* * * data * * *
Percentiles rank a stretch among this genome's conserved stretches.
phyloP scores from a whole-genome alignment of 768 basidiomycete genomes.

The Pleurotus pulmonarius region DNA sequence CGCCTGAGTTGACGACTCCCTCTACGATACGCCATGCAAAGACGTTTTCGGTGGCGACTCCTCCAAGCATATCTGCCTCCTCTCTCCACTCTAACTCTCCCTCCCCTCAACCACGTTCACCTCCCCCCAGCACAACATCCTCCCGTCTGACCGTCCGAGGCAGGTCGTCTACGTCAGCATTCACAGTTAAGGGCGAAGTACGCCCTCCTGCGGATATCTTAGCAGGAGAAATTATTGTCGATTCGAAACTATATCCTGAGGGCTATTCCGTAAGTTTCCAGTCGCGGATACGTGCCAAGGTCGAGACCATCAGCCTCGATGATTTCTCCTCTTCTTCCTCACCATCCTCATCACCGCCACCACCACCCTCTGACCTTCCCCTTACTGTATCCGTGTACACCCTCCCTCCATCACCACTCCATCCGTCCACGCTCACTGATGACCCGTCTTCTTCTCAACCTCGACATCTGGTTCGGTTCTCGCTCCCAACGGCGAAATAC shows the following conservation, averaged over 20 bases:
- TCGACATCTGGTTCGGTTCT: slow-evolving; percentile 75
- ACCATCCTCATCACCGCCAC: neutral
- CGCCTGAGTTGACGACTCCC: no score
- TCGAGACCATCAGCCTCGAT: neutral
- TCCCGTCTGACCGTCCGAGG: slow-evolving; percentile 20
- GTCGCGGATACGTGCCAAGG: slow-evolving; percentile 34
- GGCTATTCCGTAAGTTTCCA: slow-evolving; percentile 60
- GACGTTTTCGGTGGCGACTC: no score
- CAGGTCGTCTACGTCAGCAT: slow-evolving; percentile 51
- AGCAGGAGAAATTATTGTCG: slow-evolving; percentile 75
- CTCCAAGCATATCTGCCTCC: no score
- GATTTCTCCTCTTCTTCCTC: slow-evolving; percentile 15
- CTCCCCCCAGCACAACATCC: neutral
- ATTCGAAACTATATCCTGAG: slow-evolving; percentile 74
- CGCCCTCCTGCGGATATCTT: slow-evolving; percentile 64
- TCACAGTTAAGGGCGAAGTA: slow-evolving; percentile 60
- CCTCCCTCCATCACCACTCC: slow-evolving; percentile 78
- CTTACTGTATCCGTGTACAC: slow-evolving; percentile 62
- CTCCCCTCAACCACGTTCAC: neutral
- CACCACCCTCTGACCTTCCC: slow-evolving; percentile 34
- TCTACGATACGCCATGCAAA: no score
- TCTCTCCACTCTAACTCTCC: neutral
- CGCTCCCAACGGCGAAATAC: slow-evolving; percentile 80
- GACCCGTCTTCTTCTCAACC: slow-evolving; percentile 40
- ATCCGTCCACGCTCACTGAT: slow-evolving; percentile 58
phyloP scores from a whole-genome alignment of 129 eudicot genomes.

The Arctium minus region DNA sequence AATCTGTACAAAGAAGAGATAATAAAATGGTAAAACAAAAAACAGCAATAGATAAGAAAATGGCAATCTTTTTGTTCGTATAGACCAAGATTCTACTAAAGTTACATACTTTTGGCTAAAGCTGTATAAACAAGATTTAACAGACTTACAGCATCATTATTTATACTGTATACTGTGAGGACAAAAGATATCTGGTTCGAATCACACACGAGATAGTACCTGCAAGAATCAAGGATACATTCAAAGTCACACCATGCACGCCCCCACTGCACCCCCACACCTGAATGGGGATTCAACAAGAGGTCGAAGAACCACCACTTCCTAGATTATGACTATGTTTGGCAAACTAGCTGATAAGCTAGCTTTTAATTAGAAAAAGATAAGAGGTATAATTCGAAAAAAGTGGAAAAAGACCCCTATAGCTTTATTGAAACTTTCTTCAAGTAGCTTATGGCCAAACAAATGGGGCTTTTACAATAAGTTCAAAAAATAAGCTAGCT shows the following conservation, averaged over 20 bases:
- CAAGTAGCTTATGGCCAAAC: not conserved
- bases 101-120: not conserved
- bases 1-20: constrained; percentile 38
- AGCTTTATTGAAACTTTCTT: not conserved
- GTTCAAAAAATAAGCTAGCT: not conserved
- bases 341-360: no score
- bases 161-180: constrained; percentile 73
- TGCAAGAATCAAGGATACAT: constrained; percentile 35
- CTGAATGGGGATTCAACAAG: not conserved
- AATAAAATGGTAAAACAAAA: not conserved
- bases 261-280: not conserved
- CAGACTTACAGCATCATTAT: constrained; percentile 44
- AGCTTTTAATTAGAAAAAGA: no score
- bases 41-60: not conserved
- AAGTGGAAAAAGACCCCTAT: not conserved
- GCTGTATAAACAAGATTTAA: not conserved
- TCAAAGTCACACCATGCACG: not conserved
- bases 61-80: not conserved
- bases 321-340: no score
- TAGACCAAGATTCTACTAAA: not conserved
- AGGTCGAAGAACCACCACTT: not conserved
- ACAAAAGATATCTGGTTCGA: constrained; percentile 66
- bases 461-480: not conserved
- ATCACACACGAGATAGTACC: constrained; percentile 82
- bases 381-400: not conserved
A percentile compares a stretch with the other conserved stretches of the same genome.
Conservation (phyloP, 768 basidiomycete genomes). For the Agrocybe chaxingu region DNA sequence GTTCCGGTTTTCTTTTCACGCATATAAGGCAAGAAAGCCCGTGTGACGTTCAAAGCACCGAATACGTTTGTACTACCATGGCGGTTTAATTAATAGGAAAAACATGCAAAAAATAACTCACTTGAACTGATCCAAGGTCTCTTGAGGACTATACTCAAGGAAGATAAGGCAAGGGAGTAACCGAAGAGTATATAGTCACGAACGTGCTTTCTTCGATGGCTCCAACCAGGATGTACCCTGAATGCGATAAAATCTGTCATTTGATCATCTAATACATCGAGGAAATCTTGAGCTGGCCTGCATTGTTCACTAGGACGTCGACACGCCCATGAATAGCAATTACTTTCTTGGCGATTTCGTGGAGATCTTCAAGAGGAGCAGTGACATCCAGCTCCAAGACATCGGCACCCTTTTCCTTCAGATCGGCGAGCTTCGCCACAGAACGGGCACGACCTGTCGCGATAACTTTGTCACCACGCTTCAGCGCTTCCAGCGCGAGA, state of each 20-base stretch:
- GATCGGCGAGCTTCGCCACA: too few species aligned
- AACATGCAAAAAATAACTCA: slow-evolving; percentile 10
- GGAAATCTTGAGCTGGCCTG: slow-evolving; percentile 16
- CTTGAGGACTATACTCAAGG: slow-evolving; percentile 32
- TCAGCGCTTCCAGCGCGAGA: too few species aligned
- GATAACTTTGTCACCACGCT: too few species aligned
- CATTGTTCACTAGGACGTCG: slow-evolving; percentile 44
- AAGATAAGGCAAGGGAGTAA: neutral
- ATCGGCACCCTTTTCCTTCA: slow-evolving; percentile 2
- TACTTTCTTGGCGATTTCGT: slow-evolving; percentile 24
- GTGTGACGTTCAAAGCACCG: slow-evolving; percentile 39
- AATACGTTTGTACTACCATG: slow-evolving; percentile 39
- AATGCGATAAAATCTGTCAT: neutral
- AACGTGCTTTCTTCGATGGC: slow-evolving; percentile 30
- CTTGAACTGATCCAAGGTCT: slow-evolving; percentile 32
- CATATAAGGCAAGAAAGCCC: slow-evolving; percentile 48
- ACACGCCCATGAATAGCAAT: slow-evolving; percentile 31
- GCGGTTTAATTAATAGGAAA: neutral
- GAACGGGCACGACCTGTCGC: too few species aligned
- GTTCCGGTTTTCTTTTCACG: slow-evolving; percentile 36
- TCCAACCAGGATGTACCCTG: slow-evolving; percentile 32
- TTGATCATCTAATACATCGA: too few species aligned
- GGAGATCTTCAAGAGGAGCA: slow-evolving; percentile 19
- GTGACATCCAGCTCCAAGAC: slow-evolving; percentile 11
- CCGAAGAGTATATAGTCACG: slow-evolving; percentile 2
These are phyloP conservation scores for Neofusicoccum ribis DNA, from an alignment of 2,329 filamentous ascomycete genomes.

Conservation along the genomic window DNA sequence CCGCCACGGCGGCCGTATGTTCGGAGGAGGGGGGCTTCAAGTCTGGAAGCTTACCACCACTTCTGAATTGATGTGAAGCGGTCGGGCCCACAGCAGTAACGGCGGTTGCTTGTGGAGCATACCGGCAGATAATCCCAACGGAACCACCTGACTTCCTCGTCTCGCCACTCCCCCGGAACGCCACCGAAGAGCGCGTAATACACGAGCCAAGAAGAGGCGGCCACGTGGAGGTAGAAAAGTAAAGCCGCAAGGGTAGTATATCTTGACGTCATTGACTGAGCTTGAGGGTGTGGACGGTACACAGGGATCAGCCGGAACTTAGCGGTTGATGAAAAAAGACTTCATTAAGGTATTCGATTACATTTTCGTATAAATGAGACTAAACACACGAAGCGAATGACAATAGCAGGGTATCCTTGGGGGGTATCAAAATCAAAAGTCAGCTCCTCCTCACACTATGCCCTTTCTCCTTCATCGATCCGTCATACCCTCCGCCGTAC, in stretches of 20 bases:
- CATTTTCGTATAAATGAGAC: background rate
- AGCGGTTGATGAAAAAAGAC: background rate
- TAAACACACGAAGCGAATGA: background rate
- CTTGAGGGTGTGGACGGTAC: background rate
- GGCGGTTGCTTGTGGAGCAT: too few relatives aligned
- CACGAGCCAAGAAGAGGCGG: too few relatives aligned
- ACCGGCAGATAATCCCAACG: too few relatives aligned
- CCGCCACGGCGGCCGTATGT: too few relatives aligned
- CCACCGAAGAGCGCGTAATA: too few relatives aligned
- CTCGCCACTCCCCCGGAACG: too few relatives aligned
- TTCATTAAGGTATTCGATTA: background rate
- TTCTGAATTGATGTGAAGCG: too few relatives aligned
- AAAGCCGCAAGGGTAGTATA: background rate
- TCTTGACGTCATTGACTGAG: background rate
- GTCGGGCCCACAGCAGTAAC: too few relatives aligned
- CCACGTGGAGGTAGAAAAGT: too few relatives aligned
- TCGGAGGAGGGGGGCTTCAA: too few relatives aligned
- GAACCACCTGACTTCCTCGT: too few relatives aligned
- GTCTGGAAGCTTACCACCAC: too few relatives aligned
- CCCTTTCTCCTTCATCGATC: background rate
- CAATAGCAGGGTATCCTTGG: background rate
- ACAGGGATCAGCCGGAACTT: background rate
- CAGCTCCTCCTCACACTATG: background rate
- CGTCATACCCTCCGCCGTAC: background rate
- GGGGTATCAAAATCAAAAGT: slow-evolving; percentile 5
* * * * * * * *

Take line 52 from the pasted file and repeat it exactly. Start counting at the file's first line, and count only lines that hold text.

- ACAAAAGATATCTGGTTCGA: constrained; percentile 66